#TheyToo

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Yesterday I went back to the notes from my high school classes on classical literature. Found a lengthy assay (evaluated exceptionally by the teacher) comparing Ovid’s and Homer’s different interpretation of Europa’s kidnapping by Zeus. This ancient mythology (like so many others showing the Greeks superior deity involved in acts of non-consensual sex) gave rise to thousands of paintings, dramas, sculptures, poems.
So obviously, it all would have been blamed today by #meeto for uncritically accepting misuse of male power for the sake of sexually harrasement.

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The Rape of Europa by the Italian artist Titian, painted ca. 1560-62 (Isabells Stewart Gardner Museum, Boston)

Cora Stephan, journalist, crime-fiction author and university teacher in a recent article for Publico asked

“… do we really want to live in kinder garden, rather than in a garden of pleasures ?

And Margaret Atwood, novelist, poet, recipient of many the most prestigious literature awards for stories on “women’s social oppression as a result from patriarchal ideology” (Wikipedia) states in her op-ed in Globe And Mail (with references to the hysterical feminist #meetoo campaign)  that

“… Their ideology becomes a religion, anyone who doesn’t puppet their views is seen as an apostate, a heretic or a traitor, and moderates in the middle are annihilated. Fiction writers are particularly suspect because they write about human beings, and people are morally ambiguous. The aim of ideology is to eliminate ambiguity.

 

An apology submitted after editorial deadline:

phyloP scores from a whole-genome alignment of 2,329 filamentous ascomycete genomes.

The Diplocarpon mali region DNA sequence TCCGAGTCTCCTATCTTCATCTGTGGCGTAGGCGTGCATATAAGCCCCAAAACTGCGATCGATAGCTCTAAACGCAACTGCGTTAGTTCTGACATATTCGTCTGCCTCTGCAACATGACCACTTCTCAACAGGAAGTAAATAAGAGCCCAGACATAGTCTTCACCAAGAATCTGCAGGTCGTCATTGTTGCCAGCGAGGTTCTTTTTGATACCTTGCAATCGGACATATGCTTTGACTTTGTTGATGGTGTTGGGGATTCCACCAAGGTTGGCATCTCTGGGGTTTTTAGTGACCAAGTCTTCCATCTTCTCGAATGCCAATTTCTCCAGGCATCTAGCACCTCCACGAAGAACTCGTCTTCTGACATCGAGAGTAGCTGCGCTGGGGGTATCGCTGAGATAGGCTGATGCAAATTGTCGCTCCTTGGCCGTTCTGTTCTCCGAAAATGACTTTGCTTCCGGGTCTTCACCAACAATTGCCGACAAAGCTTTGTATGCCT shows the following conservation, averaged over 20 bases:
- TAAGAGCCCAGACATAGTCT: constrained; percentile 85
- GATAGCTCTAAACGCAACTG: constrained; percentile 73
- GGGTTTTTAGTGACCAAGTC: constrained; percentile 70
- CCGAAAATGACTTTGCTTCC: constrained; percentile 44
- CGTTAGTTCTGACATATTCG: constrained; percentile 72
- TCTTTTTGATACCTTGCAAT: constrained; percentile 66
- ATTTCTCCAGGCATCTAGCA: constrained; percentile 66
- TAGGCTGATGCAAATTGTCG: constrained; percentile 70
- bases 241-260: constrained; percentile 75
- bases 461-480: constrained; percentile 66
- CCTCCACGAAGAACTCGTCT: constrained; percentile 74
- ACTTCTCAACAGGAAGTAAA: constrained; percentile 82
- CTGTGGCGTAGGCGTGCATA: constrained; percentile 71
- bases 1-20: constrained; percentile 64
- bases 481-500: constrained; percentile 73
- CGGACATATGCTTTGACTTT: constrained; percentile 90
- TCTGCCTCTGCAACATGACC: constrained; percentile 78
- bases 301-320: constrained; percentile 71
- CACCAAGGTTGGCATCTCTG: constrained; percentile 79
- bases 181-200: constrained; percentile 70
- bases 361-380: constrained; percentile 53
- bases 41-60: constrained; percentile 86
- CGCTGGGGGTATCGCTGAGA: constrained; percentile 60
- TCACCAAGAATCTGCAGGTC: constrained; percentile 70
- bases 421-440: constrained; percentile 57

“…But let me address the stories told to the media by four brave women named Leda, Io, Europa, and Danaë, who felt able to name themselves, if not those accusations leveled by Leto, Demeter, Thetis, Mnemosyne, and the hundreds of others who preferred to remain anonymous—smart women and good lays all, for whom I have nothing but the utmost respect. As for Ganymede, he will confirm that I have already made him whole for his “cup-bearing.” We remain friendly.

I owe a special apology to Europa, you who so innocently encouraged your young friends to mount my broad, chestnut-bright back, touching in gentle wonder my horns like the crescent moon, breathing in the flowery fragrance of my magic dander as I licked your nut-brown feet. The dolphins, Nereids, and Tritons who appeared to normalize the abduction have been called enablers, but let’s face it, only the bull was at fault there—and I am not that bull. My lawyer wanted to argue that since I’m not, I can’t be held accountable. That sounded right to me, actually, but Chiron put his hoof down. I am on a journey for sure…” 

(from: Zeus: The Apology, by Prudence Crowther, NYRB)

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